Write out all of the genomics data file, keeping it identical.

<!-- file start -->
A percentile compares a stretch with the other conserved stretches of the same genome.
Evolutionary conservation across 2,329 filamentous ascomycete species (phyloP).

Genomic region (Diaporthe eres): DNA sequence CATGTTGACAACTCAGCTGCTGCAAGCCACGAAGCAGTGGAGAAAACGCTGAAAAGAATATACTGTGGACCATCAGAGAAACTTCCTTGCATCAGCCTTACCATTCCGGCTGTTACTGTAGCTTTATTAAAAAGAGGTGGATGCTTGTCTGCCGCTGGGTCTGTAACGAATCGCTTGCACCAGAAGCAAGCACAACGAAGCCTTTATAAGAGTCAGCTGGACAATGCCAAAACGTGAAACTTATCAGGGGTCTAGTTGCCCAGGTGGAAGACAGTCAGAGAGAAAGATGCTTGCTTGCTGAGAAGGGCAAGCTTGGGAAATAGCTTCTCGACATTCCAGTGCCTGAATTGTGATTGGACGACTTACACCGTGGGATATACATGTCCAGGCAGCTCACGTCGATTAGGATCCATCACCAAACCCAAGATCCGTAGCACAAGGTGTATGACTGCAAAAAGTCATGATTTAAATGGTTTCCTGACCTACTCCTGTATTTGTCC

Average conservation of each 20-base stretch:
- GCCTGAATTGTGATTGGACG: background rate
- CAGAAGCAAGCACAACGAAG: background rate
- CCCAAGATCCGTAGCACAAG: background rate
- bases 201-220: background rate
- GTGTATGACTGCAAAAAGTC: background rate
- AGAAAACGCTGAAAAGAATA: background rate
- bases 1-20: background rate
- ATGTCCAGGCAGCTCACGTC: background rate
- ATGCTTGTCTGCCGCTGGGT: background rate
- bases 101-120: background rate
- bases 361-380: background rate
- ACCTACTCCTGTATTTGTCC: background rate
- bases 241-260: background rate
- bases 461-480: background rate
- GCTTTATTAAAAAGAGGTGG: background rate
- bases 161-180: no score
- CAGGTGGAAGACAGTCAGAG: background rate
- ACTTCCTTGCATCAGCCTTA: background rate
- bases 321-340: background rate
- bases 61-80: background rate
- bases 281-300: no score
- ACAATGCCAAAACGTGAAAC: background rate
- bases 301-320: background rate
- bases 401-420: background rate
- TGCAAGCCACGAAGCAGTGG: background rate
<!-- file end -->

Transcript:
A percentile compares a stretch with the other conserved stretches of the same genome.
Evolutionary conservation across 2,329 filamentous ascomycete species (phyloP).

Genomic region (Diaporthe eres): DNA sequence CATGTTGACAACTCAGCTGCTGCAAGCCACGAAGCAGTGGAGAAAACGCTGAAAAGAATATACTGTGGACCATCAGAGAAACTTCCTTGCATCAGCCTTACCATTCCGGCTGTTACTGTAGCTTTATTAAAAAGAGGTGGATGCTTGTCTGCCGCTGGGTCTGTAACGAATCGCTTGCACCAGAAGCAAGCACAACGAAGCCTTTATAAGAGTCAGCTGGACAATGCCAAAACGTGAAACTTATCAGGGGTCTAGTTGCCCAGGTGGAAGACAGTCAGAGAGAAAGATGCTTGCTTGCTGAGAAGGGCAAGCTTGGGAAATAGCTTCTCGACATTCCAGTGCCTGAATTGTGATTGGACGACTTACACCGTGGGATATACATGTCCAGGCAGCTCACGTCGATTAGGATCCATCACCAAACCCAAGATCCGTAGCACAAGGTGTATGACTGCAAAAAGTCATGATTTAAATGGTTTCCTGACCTACTCCTGTATTTGTCC

Average conservation of each 20-base stretch:
- GCCTGAATTGTGATTGGACG: background rate
- CAGAAGCAAGCACAACGAAG: background rate
- CCCAAGATCCGTAGCACAAG: background rate
- bases 201-220: background rate
- GTGTATGACTGCAAAAAGTC: background rate
- AGAAAACGCTGAAAAGAATA: background rate
- bases 1-20: background rate
- ATGTCCAGGCAGCTCACGTC: background rate
- ATGCTTGTCTGCCGCTGGGT: background rate
- bases 101-120: background rate
- bases 361-380: background rate
- ACCTACTCCTGTATTTGTCC: background rate
- bases 241-260: background rate
- bases 461-480: background rate
- GCTTTATTAAAAAGAGGTGG: background rate
- bases 161-180: no score
- CAGGTGGAAGACAGTCAGAG: background rate
- ACTTCCTTGCATCAGCCTTA: background rate
- bases 321-340: background rate
- bases 61-80: background rate
- bases 281-300: no score
- ACAATGCCAAAACGTGAAAC: background rate
- bases 301-320: background rate
- bases 401-420: background rate
- TGCAAGCCACGAAGCAGTGG: background rate